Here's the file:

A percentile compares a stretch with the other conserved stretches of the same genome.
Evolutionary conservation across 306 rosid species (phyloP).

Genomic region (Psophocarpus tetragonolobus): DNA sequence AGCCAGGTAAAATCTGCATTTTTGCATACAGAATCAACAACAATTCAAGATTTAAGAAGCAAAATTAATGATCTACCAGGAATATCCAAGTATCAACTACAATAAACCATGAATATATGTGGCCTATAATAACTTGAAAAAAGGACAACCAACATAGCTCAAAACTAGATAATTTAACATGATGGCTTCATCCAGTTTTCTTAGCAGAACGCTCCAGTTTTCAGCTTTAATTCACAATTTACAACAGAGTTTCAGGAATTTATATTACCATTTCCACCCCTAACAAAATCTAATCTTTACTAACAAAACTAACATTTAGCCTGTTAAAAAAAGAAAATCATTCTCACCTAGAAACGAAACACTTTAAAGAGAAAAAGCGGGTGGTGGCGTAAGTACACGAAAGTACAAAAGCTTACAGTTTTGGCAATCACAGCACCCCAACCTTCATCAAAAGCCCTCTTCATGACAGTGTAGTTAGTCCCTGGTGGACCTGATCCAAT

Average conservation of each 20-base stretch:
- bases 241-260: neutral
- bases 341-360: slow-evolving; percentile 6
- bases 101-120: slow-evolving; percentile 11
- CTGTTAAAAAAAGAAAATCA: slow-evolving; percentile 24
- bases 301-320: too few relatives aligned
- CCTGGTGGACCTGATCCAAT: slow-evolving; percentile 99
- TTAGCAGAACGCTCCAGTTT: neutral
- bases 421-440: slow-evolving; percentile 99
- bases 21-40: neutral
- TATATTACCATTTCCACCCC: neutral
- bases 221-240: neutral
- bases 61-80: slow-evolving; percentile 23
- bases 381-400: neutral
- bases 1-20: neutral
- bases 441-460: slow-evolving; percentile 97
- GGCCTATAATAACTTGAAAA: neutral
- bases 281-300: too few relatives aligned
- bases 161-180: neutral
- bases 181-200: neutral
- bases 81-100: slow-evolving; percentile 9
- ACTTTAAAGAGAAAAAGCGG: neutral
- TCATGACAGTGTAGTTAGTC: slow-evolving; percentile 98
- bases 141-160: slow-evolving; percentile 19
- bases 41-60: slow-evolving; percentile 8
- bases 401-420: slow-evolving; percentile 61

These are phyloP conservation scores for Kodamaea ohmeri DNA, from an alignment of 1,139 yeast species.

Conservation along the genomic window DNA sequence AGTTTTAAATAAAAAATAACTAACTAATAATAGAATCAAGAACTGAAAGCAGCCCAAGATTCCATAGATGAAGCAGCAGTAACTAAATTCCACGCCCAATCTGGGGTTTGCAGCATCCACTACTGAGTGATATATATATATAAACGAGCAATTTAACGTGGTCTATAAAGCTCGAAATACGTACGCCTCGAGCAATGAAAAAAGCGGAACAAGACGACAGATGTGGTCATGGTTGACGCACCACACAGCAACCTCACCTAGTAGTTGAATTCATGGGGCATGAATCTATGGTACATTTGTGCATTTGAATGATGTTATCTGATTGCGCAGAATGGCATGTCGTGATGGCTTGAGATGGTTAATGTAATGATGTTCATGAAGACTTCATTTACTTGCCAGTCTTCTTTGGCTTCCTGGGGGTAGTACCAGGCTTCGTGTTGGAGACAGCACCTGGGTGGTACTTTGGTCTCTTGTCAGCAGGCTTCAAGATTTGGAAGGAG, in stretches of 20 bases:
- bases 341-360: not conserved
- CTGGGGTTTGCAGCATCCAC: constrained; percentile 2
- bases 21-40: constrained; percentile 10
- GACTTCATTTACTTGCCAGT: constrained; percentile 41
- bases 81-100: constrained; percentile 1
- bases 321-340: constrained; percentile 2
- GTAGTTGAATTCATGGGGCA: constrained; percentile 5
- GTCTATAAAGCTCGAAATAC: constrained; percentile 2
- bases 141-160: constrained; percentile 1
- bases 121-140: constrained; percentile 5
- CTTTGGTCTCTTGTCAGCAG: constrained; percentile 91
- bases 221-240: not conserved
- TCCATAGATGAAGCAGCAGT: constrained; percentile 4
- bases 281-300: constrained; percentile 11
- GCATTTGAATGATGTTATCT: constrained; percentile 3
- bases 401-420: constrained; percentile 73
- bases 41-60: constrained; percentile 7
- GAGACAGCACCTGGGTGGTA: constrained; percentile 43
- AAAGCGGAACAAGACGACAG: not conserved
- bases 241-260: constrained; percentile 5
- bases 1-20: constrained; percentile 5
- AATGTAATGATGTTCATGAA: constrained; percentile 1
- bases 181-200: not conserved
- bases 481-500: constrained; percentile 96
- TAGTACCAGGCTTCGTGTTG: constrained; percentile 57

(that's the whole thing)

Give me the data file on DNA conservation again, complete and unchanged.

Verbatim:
A percentile compares a stretch with the other conserved stretches of the same genome.
Evolutionary conservation across 306 rosid species (phyloP).

Genomic region (Psophocarpus tetragonolobus): DNA sequence AGCCAGGTAAAATCTGCATTTTTGCATACAGAATCAACAACAATTCAAGATTTAAGAAGCAAAATTAATGATCTACCAGGAATATCCAAGTATCAACTACAATAAACCATGAATATATGTGGCCTATAATAACTTGAAAAAAGGACAACCAACATAGCTCAAAACTAGATAATTTAACATGATGGCTTCATCCAGTTTTCTTAGCAGAACGCTCCAGTTTTCAGCTTTAATTCACAATTTACAACAGAGTTTCAGGAATTTATATTACCATTTCCACCCCTAACAAAATCTAATCTTTACTAACAAAACTAACATTTAGCCTGTTAAAAAAAGAAAATCATTCTCACCTAGAAACGAAACACTTTAAAGAGAAAAAGCGGGTGGTGGCGTAAGTACACGAAAGTACAAAAGCTTACAGTTTTGGCAATCACAGCACCCCAACCTTCATCAAAAGCCCTCTTCATGACAGTGTAGTTAGTCCCTGGTGGACCTGATCCAAT

Average conservation of each 20-base stretch:
- bases 241-260: neutral
- bases 341-360: slow-evolving; percentile 6
- bases 101-120: slow-evolving; percentile 11
- CTGTTAAAAAAAGAAAATCA: slow-evolving; percentile 24
- bases 301-320: too few relatives aligned
- CCTGGTGGACCTGATCCAAT: slow-evolving; percentile 99
- TTAGCAGAACGCTCCAGTTT: neutral
- bases 421-440: slow-evolving; percentile 99
- bases 21-40: neutral
- TATATTACCATTTCCACCCC: neutral
- bases 221-240: neutral
- bases 61-80: slow-evolving; percentile 23
- bases 381-400: neutral
- bases 1-20: neutral
- bases 441-460: slow-evolving; percentile 97
- GGCCTATAATAACTTGAAAA: neutral
- bases 281-300: too few relatives aligned
- bases 161-180: neutral
- bases 181-200: neutral
- bases 81-100: slow-evolving; percentile 9
- ACTTTAAAGAGAAAAAGCGG: neutral
- TCATGACAGTGTAGTTAGTC: slow-evolving; percentile 98
- bases 141-160: slow-evolving; percentile 19
- bases 41-60: slow-evolving; percentile 8
- bases 401-420: slow-evolving; percentile 61

These are phyloP conservation scores for Kodamaea ohmeri DNA, from an alignment of 1,139 yeast species.

Conservation along the genomic window DNA sequence AGTTTTAAATAAAAAATAACTAACTAATAATAGAATCAAGAACTGAAAGCAGCCCAAGATTCCATAGATGAAGCAGCAGTAACTAAATTCCACGCCCAATCTGGGGTTTGCAGCATCCACTACTGAGTGATATATATATATAAACGAGCAATTTAACGTGGTCTATAAAGCTCGAAATACGTACGCCTCGAGCAATGAAAAAAGCGGAACAAGACGACAGATGTGGTCATGGTTGACGCACCACACAGCAACCTCACCTAGTAGTTGAATTCATGGGGCATGAATCTATGGTACATTTGTGCATTTGAATGATGTTATCTGATTGCGCAGAATGGCATGTCGTGATGGCTTGAGATGGTTAATGTAATGATGTTCATGAAGACTTCATTTACTTGCCAGTCTTCTTTGGCTTCCTGGGGGTAGTACCAGGCTTCGTGTTGGAGACAGCACCTGGGTGGTACTTTGGTCTCTTGTCAGCAGGCTTCAAGATTTGGAAGGAG, in stretches of 20 bases:
- bases 341-360: not conserved
- CTGGGGTTTGCAGCATCCAC: constrained; percentile 2
- bases 21-40: constrained; percentile 10
- GACTTCATTTACTTGCCAGT: constrained; percentile 41
- bases 81-100: constrained; percentile 1
- bases 321-340: constrained; percentile 2
- GTAGTTGAATTCATGGGGCA: constrained; percentile 5
- GTCTATAAAGCTCGAAATAC: constrained; percentile 2
- bases 141-160: constrained; percentile 1
- bases 121-140: constrained; percentile 5
- CTTTGGTCTCTTGTCAGCAG: constrained; percentile 91
- bases 221-240: not conserved
- TCCATAGATGAAGCAGCAGT: constrained; percentile 4
- bases 281-300: constrained; percentile 11
- GCATTTGAATGATGTTATCT: constrained; percentile 3
- bases 401-420: constrained; percentile 73
- bases 41-60: constrained; percentile 7
- GAGACAGCACCTGGGTGGTA: constrained; percentile 43
- AAAGCGGAACAAGACGACAG: not conserved
- bases 241-260: constrained; percentile 5
- bases 1-20: constrained; percentile 5
- AATGTAATGATGTTCATGAA: constrained; percentile 1
- bases 181-200: not conserved
- bases 481-500: constrained; percentile 96
- TAGTACCAGGCTTCGTGTTG: constrained; percentile 57